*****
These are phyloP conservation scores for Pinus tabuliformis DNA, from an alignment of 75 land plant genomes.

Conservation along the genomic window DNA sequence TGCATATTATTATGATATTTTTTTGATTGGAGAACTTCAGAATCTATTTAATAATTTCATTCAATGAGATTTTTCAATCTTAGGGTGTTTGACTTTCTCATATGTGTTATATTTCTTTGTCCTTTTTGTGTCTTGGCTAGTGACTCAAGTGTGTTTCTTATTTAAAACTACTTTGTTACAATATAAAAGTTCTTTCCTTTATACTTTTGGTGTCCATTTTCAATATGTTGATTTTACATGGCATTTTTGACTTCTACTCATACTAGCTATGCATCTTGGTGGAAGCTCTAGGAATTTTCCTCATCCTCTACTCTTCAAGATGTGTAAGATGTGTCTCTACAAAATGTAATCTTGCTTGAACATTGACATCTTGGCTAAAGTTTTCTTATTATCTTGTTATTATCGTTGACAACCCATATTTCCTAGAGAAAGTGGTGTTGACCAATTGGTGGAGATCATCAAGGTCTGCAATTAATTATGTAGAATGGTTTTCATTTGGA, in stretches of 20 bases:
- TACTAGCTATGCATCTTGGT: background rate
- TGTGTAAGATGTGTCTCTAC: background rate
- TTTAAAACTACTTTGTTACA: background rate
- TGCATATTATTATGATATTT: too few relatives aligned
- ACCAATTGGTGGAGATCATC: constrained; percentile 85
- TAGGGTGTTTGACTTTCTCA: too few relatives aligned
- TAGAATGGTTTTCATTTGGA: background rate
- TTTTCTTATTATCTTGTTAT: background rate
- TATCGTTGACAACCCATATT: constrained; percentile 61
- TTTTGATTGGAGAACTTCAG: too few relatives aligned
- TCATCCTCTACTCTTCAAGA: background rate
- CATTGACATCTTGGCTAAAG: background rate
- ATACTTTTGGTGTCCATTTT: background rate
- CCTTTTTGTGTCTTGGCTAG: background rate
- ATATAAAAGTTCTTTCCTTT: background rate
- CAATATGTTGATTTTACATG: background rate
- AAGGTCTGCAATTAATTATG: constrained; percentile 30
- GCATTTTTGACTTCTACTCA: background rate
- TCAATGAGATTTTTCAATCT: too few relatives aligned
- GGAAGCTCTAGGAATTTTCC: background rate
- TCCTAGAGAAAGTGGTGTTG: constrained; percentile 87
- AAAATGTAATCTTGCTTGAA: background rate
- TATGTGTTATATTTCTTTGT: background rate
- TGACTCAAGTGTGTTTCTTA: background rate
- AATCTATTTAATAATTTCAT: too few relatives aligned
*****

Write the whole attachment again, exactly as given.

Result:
These are phyloP conservation scores for Pinus tabuliformis DNA, from an alignment of 75 land plant genomes.

Conservation along the genomic window DNA sequence TGCATATTATTATGATATTTTTTTGATTGGAGAACTTCAGAATCTATTTAATAATTTCATTCAATGAGATTTTTCAATCTTAGGGTGTTTGACTTTCTCATATGTGTTATATTTCTTTGTCCTTTTTGTGTCTTGGCTAGTGACTCAAGTGTGTTTCTTATTTAAAACTACTTTGTTACAATATAAAAGTTCTTTCCTTTATACTTTTGGTGTCCATTTTCAATATGTTGATTTTACATGGCATTTTTGACTTCTACTCATACTAGCTATGCATCTTGGTGGAAGCTCTAGGAATTTTCCTCATCCTCTACTCTTCAAGATGTGTAAGATGTGTCTCTACAAAATGTAATCTTGCTTGAACATTGACATCTTGGCTAAAGTTTTCTTATTATCTTGTTATTATCGTTGACAACCCATATTTCCTAGAGAAAGTGGTGTTGACCAATTGGTGGAGATCATCAAGGTCTGCAATTAATTATGTAGAATGGTTTTCATTTGGA, in stretches of 20 bases:
- TACTAGCTATGCATCTTGGT: background rate
- TGTGTAAGATGTGTCTCTAC: background rate
- TTTAAAACTACTTTGTTACA: background rate
- TGCATATTATTATGATATTT: too few relatives aligned
- ACCAATTGGTGGAGATCATC: constrained; percentile 85
- TAGGGTGTTTGACTTTCTCA: too few relatives aligned
- TAGAATGGTTTTCATTTGGA: background rate
- TTTTCTTATTATCTTGTTAT: background rate
- TATCGTTGACAACCCATATT: constrained; percentile 61
- TTTTGATTGGAGAACTTCAG: too few relatives aligned
- TCATCCTCTACTCTTCAAGA: background rate
- CATTGACATCTTGGCTAAAG: background rate
- ATACTTTTGGTGTCCATTTT: background rate
- CCTTTTTGTGTCTTGGCTAG: background rate
- ATATAAAAGTTCTTTCCTTT: background rate
- CAATATGTTGATTTTACATG: background rate
- AAGGTCTGCAATTAATTATG: constrained; percentile 30
- GCATTTTTGACTTCTACTCA: background rate
- TCAATGAGATTTTTCAATCT: too few relatives aligned
- GGAAGCTCTAGGAATTTTCC: background rate
- TCCTAGAGAAAGTGGTGTTG: constrained; percentile 87
- AAAATGTAATCTTGCTTGAA: background rate
- TATGTGTTATATTTCTTTGT: background rate
- TGACTCAAGTGTGTTTCTTA: background rate
- AATCTATTTAATAATTTCAT: too few relatives aligned